To coincide with May's annual Mental Health Awareness Month, Google is making a small change that can make a big impact.
The company has announced that its U.S. search results for suicide-related terms will soon be updated to include text message templates that can be sent to loved ones asking for help. The purpose of the new feature is to help those who don't have the ability or energy to write their own messages.
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"People often turn to Google search in some of their most vulnerable moments," Megan Jones Bell, Google's director of consumer and mental health, wrote in a blog post. "In the context of a crisis, it is crucial to inspire hope and provide simple information that is easy to act on."
Since last year, when a search for anything related to suicide is done on Google, the 988 Suicide and Crisis Lifeline has appeared at the top of the page. The new templates will be visible right below that so they will appear before any search results. If they're performing the searching using their phone, users will be able to choose from several pre-written messages before tapping the "Send a text" prompt which will automatically open their phone's messaging app and paste it. It isn't clear how it'll work if a user is searching from a computer.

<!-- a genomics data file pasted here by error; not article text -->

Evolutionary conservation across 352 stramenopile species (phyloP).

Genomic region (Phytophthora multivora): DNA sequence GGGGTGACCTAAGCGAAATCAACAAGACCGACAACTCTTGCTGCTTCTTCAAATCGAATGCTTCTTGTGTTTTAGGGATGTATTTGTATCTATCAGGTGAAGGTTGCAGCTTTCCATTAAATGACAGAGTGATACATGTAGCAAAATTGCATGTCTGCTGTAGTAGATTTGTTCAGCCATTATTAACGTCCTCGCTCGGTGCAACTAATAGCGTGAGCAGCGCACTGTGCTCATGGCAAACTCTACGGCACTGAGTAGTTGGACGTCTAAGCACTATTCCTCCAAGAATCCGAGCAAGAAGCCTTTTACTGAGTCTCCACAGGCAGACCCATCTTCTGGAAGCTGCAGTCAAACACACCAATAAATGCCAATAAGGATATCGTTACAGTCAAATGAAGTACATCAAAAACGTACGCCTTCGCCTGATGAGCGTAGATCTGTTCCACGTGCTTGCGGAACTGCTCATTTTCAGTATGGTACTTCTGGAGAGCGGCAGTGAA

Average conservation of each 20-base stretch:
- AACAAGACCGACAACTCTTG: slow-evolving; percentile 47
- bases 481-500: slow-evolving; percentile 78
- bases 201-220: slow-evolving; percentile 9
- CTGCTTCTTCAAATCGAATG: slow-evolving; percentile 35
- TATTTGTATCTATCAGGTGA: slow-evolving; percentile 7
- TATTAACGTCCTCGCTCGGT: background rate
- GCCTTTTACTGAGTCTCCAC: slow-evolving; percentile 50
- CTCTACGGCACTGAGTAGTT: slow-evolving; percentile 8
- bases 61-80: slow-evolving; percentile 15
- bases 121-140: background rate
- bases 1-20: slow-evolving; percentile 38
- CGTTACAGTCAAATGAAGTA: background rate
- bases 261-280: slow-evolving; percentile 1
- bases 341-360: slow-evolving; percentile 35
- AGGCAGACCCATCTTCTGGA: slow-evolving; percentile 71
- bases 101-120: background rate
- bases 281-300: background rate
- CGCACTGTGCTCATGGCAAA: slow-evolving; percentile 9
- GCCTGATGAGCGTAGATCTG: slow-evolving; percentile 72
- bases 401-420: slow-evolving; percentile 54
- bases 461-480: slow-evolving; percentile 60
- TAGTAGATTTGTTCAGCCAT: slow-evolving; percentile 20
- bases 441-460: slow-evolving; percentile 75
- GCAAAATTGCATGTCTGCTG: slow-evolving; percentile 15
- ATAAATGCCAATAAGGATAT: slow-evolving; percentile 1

Google worked with the International Association for Suicide Prevention to develop the potentially life-saving messages. Here are a couple of examples: "I'm struggling right now and just need to talk to someone — can we chat?" and "When you get a chance can you contact me? I feel alone and suicidal, and could use some urgent support."
When someone is feeling severely depressed and having suicidal thoughts, even the smallest gesture can help save their life, and in this case, it could be a quick Google search.